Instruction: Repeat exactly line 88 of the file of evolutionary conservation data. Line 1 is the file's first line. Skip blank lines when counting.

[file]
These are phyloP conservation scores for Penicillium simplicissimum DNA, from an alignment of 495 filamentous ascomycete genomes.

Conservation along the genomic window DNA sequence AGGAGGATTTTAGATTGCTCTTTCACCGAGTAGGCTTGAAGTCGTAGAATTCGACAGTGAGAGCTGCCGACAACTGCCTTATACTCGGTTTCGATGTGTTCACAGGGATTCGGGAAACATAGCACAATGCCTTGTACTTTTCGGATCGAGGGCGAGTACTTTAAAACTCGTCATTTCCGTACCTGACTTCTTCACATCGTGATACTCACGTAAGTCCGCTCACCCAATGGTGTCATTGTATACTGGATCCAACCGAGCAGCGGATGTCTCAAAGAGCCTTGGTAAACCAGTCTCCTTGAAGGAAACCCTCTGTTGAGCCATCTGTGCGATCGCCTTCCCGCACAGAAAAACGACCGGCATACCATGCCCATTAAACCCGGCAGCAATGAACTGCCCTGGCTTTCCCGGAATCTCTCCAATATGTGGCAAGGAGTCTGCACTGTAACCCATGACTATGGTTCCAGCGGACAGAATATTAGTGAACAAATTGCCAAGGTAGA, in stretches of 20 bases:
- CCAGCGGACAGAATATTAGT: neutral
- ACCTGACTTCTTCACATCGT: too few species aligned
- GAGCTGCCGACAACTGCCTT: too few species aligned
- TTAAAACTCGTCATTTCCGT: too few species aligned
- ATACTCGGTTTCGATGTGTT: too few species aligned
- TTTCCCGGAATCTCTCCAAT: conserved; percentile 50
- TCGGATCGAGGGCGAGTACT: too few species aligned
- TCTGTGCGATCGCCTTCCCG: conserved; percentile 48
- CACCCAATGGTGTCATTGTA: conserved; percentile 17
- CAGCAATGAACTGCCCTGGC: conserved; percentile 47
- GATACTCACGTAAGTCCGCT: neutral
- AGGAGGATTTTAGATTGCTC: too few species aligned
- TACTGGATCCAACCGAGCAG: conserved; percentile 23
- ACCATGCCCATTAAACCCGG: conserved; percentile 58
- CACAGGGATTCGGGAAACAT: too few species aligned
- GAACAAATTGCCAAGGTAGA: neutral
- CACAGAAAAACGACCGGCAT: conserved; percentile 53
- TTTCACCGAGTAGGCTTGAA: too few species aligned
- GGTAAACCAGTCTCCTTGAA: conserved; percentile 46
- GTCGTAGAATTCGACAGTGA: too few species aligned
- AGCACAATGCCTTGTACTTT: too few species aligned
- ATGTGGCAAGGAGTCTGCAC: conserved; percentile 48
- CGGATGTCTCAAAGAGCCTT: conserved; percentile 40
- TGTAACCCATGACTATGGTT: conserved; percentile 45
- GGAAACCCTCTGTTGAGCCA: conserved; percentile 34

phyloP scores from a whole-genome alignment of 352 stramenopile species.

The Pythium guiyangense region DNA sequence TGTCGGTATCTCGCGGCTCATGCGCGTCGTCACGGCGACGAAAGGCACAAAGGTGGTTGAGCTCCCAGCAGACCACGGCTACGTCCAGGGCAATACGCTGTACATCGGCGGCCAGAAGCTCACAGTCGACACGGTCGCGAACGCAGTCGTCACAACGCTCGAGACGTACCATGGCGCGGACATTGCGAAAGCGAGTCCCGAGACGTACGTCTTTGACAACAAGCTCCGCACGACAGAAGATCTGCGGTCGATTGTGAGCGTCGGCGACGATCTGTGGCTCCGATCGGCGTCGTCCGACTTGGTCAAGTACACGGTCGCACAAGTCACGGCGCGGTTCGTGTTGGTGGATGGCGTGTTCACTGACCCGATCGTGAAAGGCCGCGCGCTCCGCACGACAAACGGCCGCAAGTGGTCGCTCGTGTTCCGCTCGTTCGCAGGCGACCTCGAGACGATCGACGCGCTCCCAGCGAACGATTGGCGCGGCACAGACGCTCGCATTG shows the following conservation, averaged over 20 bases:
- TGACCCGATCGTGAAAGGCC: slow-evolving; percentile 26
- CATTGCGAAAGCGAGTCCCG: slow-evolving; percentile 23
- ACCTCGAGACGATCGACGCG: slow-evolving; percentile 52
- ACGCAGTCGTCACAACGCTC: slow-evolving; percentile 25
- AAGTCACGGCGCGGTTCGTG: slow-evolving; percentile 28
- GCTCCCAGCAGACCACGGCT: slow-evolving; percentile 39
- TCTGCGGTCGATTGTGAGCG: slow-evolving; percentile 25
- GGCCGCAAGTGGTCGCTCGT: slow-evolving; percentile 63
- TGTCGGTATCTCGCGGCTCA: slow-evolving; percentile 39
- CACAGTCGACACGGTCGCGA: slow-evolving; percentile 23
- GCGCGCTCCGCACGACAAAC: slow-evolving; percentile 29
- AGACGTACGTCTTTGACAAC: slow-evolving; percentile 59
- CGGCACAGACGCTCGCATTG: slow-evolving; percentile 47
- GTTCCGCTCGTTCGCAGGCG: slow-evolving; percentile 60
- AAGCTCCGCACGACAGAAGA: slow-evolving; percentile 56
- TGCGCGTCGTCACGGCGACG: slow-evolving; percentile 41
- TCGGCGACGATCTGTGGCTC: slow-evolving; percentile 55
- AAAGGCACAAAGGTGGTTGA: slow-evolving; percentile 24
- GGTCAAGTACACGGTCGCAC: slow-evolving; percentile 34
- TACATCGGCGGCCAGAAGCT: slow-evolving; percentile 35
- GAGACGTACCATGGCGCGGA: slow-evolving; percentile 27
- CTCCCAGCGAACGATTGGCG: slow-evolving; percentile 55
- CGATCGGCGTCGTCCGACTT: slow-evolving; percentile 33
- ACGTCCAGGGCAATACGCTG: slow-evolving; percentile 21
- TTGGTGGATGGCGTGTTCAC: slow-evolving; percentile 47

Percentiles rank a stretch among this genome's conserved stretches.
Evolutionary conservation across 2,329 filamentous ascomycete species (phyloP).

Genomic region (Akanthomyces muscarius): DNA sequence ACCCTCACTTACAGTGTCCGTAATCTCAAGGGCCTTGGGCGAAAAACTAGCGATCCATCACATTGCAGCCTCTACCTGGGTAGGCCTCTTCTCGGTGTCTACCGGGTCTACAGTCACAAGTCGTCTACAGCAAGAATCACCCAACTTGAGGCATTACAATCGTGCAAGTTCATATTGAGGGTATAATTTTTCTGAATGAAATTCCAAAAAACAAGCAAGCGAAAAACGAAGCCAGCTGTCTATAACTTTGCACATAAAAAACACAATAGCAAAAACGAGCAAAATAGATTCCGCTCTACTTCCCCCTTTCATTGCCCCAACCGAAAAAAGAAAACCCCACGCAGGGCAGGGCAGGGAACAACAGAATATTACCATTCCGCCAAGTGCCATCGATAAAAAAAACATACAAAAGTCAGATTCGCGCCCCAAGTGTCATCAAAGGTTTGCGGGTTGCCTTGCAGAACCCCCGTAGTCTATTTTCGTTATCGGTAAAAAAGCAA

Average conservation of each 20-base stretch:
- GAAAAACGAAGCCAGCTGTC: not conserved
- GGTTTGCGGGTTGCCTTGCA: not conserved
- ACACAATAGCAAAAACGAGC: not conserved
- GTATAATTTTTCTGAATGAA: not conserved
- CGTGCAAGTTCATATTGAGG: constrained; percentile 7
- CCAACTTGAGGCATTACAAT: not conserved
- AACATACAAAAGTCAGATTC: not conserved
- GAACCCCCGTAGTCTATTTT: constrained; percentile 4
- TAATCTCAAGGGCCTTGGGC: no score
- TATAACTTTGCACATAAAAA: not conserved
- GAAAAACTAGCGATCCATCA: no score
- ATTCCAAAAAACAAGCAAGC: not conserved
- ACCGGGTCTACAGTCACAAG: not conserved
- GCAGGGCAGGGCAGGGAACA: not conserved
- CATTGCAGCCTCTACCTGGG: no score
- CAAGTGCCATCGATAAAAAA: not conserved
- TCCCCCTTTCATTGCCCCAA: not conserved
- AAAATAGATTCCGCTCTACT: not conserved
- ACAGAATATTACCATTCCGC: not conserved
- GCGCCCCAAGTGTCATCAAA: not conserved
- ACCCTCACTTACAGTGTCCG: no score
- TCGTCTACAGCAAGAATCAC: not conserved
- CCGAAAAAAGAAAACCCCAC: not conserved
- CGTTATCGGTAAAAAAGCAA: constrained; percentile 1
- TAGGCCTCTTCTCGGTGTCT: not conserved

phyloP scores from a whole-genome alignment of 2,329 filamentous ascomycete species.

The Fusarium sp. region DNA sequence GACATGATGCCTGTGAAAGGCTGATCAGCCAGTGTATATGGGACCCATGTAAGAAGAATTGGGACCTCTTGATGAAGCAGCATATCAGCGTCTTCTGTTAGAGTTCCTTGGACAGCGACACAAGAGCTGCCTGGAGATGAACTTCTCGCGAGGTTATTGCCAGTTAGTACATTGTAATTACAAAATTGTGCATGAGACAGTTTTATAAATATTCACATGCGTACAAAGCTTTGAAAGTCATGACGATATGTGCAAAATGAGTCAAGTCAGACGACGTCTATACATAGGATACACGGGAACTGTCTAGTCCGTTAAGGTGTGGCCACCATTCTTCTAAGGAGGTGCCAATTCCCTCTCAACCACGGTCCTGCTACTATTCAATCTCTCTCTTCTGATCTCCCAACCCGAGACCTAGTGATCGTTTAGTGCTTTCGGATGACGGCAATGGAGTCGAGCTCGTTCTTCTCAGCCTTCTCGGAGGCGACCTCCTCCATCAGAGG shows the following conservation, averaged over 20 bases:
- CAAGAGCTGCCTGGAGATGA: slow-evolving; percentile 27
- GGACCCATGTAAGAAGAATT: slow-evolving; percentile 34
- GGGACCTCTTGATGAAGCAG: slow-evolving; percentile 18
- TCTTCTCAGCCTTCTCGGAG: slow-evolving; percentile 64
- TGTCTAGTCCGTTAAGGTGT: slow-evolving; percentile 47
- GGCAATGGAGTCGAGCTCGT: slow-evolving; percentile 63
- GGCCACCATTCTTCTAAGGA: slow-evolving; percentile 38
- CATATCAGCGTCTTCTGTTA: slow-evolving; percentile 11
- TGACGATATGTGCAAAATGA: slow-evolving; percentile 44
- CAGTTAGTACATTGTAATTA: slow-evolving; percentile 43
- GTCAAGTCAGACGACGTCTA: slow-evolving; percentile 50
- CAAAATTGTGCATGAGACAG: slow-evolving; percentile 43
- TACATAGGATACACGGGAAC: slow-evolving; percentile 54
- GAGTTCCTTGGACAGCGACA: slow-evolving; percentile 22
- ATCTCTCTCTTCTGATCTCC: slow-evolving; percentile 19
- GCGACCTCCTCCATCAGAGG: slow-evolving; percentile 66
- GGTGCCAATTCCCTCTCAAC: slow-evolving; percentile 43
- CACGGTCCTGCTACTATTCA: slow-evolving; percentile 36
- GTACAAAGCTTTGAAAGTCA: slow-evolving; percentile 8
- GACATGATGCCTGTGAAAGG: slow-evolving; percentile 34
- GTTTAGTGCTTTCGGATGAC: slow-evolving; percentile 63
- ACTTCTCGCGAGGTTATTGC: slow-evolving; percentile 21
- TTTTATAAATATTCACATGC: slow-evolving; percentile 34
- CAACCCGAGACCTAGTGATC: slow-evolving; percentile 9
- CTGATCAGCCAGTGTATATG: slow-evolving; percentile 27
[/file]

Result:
- GGGACCTCTTGATGAAGCAG: slow-evolving; percentile 18